I am wondering what the date of my disability will hit, tomorrow, December 29, 2017 or on Tuesday, January 2, 2018 ?

    I spent 12 years on active duty, 5 years reserves status as an enlisted / SMP, and 3 years reserve status as an commissioned officer. I really need help with determination on my time served. I believe that I have 20 good years for retirement, and if not if I need to get 2 years for retirement, please lead me in the right direction .
    Thank you.

    Best,
    Lisa A. (Singleterry ) Gissendaner
    Major / OD
    U.S. Army

    • Ryan Guina says

      Hello Maj Gissendaner,

      Thank you for contacting me. You will need to contact the VA regarding your disability rating and/or compensation. Ratings are generally effective the 1st of the month in which they are awarded. your VA award letter should have the effective date. Compensation generally starts the month afterward. The VA customer support line should be able to give you more specific information.

      Your personnel or human resources section at your unit should be able to help you read and understand your Points statement. Using this, you should be able to determine your total number of points and the number of Good Years you have. If you have 20 Good Years you should be able to apply to your branch of service’s office for a Retirement Eligibility Letter. This letter states you will be authorized to retire.

      It’s important to make sure you have this letter and you qualify for retirement before actually retiring. You don’t want to leave the service before you are retirement eligible. Additionally, it’s a good idea to speak with your personnel or human resources office to ensure you will be eligible to retire as an officer, retire at your current grade, and that no longer have any remaining service commitments. I believe you only need to serve 6 months in the rank of Major in order to retire in that rank, but please verify this, as different branches may have different requirements. There are additional service requirements in order to retire at the rank of Lt Col. I believe this is two years time in grade, but again, it’s a good idea to verify.

      I hope this is helpful. I wish you the best, and thank you for your service!

  11. Thomas Doyle says

    I am a gray area retiree, having served more than 16 years of active duty, then 5 years reserve/national guard. My question is this: Who can I contact to ensure that my NGB 23 or RPAS statement is reflecting all retirement points, whether earned on active duty or in the reserves? Thanks in advance, TP Doyle US Army (SFC retired).

    • Ryan Guina says

      Hello Thomas, Thank you for contacting me. You should be able to contact your HR or personnel section. Be sure to provide them with copies of all related paperwork, including your annual Points statements and DD Form 214. Be sure to have copies of all DD Form 214s if you received multiple 214s due to activation. The HR or personnel section can review your documents and tell you how many points and Good Years you have.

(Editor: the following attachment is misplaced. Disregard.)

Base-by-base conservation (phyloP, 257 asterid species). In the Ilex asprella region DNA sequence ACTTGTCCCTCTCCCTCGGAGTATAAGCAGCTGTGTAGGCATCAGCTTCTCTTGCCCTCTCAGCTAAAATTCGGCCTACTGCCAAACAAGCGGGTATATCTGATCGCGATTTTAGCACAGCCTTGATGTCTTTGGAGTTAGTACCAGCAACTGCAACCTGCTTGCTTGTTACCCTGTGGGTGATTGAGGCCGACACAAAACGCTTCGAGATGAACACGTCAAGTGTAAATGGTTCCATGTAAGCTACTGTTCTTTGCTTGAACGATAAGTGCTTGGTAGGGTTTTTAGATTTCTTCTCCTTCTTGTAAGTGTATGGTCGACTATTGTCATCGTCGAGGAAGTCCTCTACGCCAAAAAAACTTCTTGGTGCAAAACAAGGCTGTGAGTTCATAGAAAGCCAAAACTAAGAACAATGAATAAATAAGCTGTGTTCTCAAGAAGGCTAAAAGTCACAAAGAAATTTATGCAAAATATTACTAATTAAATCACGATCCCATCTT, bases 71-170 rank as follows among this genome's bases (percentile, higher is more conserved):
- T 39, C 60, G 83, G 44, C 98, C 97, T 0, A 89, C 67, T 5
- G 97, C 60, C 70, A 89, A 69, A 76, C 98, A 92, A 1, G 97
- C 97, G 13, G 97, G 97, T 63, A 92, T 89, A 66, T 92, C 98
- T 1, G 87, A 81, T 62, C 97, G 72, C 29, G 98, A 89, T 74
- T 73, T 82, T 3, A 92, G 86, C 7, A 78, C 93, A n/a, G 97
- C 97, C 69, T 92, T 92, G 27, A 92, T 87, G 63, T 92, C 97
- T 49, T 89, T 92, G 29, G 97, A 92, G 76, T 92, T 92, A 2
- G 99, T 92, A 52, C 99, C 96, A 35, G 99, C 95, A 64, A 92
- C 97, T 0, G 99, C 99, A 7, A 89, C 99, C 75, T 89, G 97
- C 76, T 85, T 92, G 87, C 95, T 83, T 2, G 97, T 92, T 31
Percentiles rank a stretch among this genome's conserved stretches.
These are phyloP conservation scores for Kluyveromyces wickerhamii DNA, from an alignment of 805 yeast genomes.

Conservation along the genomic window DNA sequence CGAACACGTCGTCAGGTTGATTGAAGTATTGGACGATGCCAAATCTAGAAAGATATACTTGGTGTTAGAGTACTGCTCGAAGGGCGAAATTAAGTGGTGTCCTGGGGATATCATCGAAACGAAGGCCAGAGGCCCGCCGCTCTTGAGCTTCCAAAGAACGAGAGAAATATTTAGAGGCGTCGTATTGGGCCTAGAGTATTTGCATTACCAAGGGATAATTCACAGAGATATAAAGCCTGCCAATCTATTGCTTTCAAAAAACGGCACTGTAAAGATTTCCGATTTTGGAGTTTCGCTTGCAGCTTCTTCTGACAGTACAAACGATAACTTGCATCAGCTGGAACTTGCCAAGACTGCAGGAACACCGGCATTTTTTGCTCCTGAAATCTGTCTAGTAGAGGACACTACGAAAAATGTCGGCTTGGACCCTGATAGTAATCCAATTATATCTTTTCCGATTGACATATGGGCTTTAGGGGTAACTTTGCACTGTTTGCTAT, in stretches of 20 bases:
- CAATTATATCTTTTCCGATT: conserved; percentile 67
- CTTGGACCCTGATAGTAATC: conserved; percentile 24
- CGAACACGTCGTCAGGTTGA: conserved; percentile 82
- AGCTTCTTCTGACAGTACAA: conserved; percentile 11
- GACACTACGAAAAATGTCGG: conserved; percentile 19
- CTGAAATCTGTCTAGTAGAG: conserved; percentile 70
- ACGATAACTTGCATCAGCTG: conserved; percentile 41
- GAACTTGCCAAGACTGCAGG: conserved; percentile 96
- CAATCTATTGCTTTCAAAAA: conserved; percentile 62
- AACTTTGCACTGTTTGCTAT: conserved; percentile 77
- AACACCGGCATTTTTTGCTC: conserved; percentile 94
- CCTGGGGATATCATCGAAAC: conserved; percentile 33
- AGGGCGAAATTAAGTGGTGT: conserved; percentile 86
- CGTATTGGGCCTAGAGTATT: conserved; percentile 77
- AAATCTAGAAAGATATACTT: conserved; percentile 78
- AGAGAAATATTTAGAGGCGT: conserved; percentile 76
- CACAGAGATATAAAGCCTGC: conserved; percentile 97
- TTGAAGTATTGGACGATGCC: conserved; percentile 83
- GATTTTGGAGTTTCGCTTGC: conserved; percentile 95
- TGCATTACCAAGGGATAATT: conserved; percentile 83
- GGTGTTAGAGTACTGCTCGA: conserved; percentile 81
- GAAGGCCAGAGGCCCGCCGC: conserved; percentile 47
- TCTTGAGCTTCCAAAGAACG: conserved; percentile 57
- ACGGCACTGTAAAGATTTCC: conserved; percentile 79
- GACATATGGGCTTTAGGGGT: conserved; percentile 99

12. Emily McGinty says

    I retired at 16 years, 8 mo from the Army (I did the TERA) as an O3E. They told me when they were doing my DD214 at the transitions office that I would not have my E status for retirement pay purposes and that I could only retire as an 03 because the “drop down menu doesn’t have an E so we have to put you in as an 03”. Is this true or were they supposed to make sure I retired with my E status? It’s a difference of almost $500 a month, and with making only 41% of the base pay it makes a huge difference.

    • Ryan Guina says

      Hello Emily, Thank you for contacting me. My understanding is that your retirement should be based on the average of your highest 36 months of pay. So if you were receiving O3-E pay, I believe you should receive that for your retirement pay. I would contact DFAS immediately to see if you are receiving O3-E pay, or not. If you are not, then I would contact your Human Resources Command or Personnel center immediately to see about getting a corrected DD Form 214. I hope this is helpful, and I wish you the best!

  13. LARRY GOOLSBY says

    Today is the first day of June, it is 5pm CDT 2017. I have not received my disability check deposited in my bank. My bank says the VA has not sent them for me or other vets either what goes on?

  14. Jason says

    My times are different every month. Sometimes at 0000, sometimes at 0300 sometimes at 0600 sometimes at 0925, you get the idea, its frustrating especially since I live paycheck to paycheck

  15. Robert says

    If the 1st falls on a Monday when does VA disability payments go out? I thought they had to be received by midnight on the 1st but payments aren’t processed over the weekend? Thanks

    • Michael Clyde says

      Robert,
      My Direct Deposit VA Disability Pension is there on Monday morning by 0010hrs unless Monday is a holiday then it’s there the Friday before by 0010hrs. My payment for February 2016 should have hit my account on Monday February 1 around 0010hrs. It showed up Tuesday January 26. I could understand it showing up Friday the 29th, but not the 26th. It seems that most months the financial institution gets my DD a day or two early and then post it to my account on the relevant day. Also note that it takes no human intervention Sunday night/Monday morning at 0010hrs for the DD to post to an account as long as the computer program was scheduled earlier in the week to post the transaction. As always, YMMV.

Disclaimer: The content on this site is for informational and entertainment purposes only and is not professional financial advice. References to third party products, rates, and offers may change without notice. Please visit the referenced site for current information. We may receive compensation through affiliate or advertising relationships from products mentioned on this site. However, we do not accept compensation for positive reviews; all reviews on this site represent the opinions of the author. Privacy Policy

Editorial Disclosure: This content is not provided or commissioned by the bank advertiser. Opinions expressed here are author’s alone, not those of the bank advertiser, and have not been reviewed, approved or otherwise endorsed by the bank advertiser. This site may be compensated through the bank advertiser Affiliate Program.